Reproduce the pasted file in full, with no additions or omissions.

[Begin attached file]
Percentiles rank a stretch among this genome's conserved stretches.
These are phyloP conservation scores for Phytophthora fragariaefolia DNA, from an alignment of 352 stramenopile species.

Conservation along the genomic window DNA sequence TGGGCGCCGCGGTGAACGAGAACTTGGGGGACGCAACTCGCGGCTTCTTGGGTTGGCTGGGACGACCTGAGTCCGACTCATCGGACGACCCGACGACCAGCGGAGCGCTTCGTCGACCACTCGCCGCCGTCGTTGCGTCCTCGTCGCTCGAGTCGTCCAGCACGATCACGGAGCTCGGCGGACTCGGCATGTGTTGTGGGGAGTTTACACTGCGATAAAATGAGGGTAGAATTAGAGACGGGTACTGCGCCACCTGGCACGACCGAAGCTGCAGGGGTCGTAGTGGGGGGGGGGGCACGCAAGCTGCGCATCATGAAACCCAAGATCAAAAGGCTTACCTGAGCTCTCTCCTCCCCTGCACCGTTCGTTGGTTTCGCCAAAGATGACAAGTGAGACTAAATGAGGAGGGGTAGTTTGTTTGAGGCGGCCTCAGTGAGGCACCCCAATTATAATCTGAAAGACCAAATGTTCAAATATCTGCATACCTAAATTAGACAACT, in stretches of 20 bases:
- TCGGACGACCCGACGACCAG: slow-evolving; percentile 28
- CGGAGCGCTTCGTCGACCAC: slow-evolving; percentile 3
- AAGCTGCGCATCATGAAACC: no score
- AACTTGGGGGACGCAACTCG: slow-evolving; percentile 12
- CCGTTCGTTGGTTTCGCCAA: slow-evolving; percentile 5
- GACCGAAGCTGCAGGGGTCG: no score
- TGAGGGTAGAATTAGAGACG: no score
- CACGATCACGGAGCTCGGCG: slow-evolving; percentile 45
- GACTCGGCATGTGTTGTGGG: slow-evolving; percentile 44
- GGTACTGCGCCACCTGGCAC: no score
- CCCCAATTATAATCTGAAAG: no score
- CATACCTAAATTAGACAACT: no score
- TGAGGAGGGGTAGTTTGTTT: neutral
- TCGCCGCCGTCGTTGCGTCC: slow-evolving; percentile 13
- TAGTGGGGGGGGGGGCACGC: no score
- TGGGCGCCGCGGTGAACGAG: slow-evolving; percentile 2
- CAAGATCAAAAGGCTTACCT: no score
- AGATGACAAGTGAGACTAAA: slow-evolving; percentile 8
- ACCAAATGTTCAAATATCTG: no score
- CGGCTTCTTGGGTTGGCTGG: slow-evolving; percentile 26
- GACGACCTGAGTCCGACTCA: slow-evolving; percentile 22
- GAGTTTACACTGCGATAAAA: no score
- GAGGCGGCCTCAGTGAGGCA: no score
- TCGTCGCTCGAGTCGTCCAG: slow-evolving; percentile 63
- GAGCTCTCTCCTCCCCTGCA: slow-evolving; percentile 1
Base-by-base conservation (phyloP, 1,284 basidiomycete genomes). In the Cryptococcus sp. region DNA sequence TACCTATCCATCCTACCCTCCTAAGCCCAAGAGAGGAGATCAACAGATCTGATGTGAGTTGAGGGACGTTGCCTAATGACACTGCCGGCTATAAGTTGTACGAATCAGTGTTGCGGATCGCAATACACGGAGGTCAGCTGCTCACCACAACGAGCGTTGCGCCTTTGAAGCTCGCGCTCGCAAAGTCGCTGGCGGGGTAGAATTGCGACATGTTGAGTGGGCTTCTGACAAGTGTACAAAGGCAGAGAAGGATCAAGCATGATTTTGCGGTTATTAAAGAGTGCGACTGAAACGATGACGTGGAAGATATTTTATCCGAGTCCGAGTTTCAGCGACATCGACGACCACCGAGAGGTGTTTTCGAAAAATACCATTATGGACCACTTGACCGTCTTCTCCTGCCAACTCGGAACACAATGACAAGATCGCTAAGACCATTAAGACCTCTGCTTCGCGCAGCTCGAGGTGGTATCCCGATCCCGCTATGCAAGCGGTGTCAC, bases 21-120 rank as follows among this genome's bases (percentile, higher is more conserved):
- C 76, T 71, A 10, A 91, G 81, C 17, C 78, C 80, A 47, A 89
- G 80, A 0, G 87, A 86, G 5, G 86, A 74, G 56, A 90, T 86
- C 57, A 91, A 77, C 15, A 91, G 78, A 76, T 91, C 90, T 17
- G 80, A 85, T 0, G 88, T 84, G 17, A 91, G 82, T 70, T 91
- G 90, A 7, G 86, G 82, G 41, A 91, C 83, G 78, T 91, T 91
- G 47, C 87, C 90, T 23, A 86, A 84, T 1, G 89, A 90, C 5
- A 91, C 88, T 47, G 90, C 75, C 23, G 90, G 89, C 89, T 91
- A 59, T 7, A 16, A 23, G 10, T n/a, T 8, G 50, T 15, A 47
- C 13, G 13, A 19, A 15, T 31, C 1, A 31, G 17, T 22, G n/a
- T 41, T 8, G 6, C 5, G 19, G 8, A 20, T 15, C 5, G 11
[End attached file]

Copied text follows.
Percentiles rank a stretch among this genome's conserved stretches.
These are phyloP conservation scores for Phytophthora fragariaefolia DNA, from an alignment of 352 stramenopile species.

Conservation along the genomic window DNA sequence TGGGCGCCGCGGTGAACGAGAACTTGGGGGACGCAACTCGCGGCTTCTTGGGTTGGCTGGGACGACCTGAGTCCGACTCATCGGACGACCCGACGACCAGCGGAGCGCTTCGTCGACCACTCGCCGCCGTCGTTGCGTCCTCGTCGCTCGAGTCGTCCAGCACGATCACGGAGCTCGGCGGACTCGGCATGTGTTGTGGGGAGTTTACACTGCGATAAAATGAGGGTAGAATTAGAGACGGGTACTGCGCCACCTGGCACGACCGAAGCTGCAGGGGTCGTAGTGGGGGGGGGGGCACGCAAGCTGCGCATCATGAAACCCAAGATCAAAAGGCTTACCTGAGCTCTCTCCTCCCCTGCACCGTTCGTTGGTTTCGCCAAAGATGACAAGTGAGACTAAATGAGGAGGGGTAGTTTGTTTGAGGCGGCCTCAGTGAGGCACCCCAATTATAATCTGAAAGACCAAATGTTCAAATATCTGCATACCTAAATTAGACAACT, in stretches of 20 bases:
- TCGGACGACCCGACGACCAG: slow-evolving; percentile 28
- CGGAGCGCTTCGTCGACCAC: slow-evolving; percentile 3
- AAGCTGCGCATCATGAAACC: no score
- AACTTGGGGGACGCAACTCG: slow-evolving; percentile 12
- CCGTTCGTTGGTTTCGCCAA: slow-evolving; percentile 5
- GACCGAAGCTGCAGGGGTCG: no score
- TGAGGGTAGAATTAGAGACG: no score
- CACGATCACGGAGCTCGGCG: slow-evolving; percentile 45
- GACTCGGCATGTGTTGTGGG: slow-evolving; percentile 44
- GGTACTGCGCCACCTGGCAC: no score
- CCCCAATTATAATCTGAAAG: no score
- CATACCTAAATTAGACAACT: no score
- TGAGGAGGGGTAGTTTGTTT: neutral
- TCGCCGCCGTCGTTGCGTCC: slow-evolving; percentile 13
- TAGTGGGGGGGGGGGCACGC: no score
- TGGGCGCCGCGGTGAACGAG: slow-evolving; percentile 2
- CAAGATCAAAAGGCTTACCT: no score
- AGATGACAAGTGAGACTAAA: slow-evolving; percentile 8
- ACCAAATGTTCAAATATCTG: no score
- CGGCTTCTTGGGTTGGCTGG: slow-evolving; percentile 26
- GACGACCTGAGTCCGACTCA: slow-evolving; percentile 22
- GAGTTTACACTGCGATAAAA: no score
- GAGGCGGCCTCAGTGAGGCA: no score
- TCGTCGCTCGAGTCGTCCAG: slow-evolving; percentile 63
- GAGCTCTCTCCTCCCCTGCA: slow-evolving; percentile 1
Base-by-base conservation (phyloP, 1,284 basidiomycete genomes). In the Cryptococcus sp. region DNA sequence TACCTATCCATCCTACCCTCCTAAGCCCAAGAGAGGAGATCAACAGATCTGATGTGAGTTGAGGGACGTTGCCTAATGACACTGCCGGCTATAAGTTGTACGAATCAGTGTTGCGGATCGCAATACACGGAGGTCAGCTGCTCACCACAACGAGCGTTGCGCCTTTGAAGCTCGCGCTCGCAAAGTCGCTGGCGGGGTAGAATTGCGACATGTTGAGTGGGCTTCTGACAAGTGTACAAAGGCAGAGAAGGATCAAGCATGATTTTGCGGTTATTAAAGAGTGCGACTGAAACGATGACGTGGAAGATATTTTATCCGAGTCCGAGTTTCAGCGACATCGACGACCACCGAGAGGTGTTTTCGAAAAATACCATTATGGACCACTTGACCGTCTTCTCCTGCCAACTCGGAACACAATGACAAGATCGCTAAGACCATTAAGACCTCTGCTTCGCGCAGCTCGAGGTGGTATCCCGATCCCGCTATGCAAGCGGTGTCAC, bases 21-120 rank as follows among this genome's bases (percentile, higher is more conserved):
- C 76, T 71, A 10, A 91, G 81, C 17, C 78, C 80, A 47, A 89
- G 80, A 0, G 87, A 86, G 5, G 86, A 74, G 56, A 90, T 86
- C 57, A 91, A 77, C 15, A 91, G 78, A 76, T 91, C 90, T 17
- G 80, A 85, T 0, G 88, T 84, G 17, A 91, G 82, T 70, T 91
- G 90, A 7, G 86, G 82, G 41, A 91, C 83, G 78, T 91, T 91
- G 47, C 87, C 90, T 23, A 86, A 84, T 1, G 89, A 90, C 5
- A 91, C 88, T 47, G 90, C 75, C 23, G 90, G 89, C 89, T 91
- A 59, T 7, A 16, A 23, G 10, T n/a, T 8, G 50, T 15, A 47
- C 13, G 13, A 19, A 15, T 31, C 1, A 31, G 17, T 22, G n/a
- T 41, T 8, G 6, C 5, G 19, G 8, A 20, T 15, C 5, G 11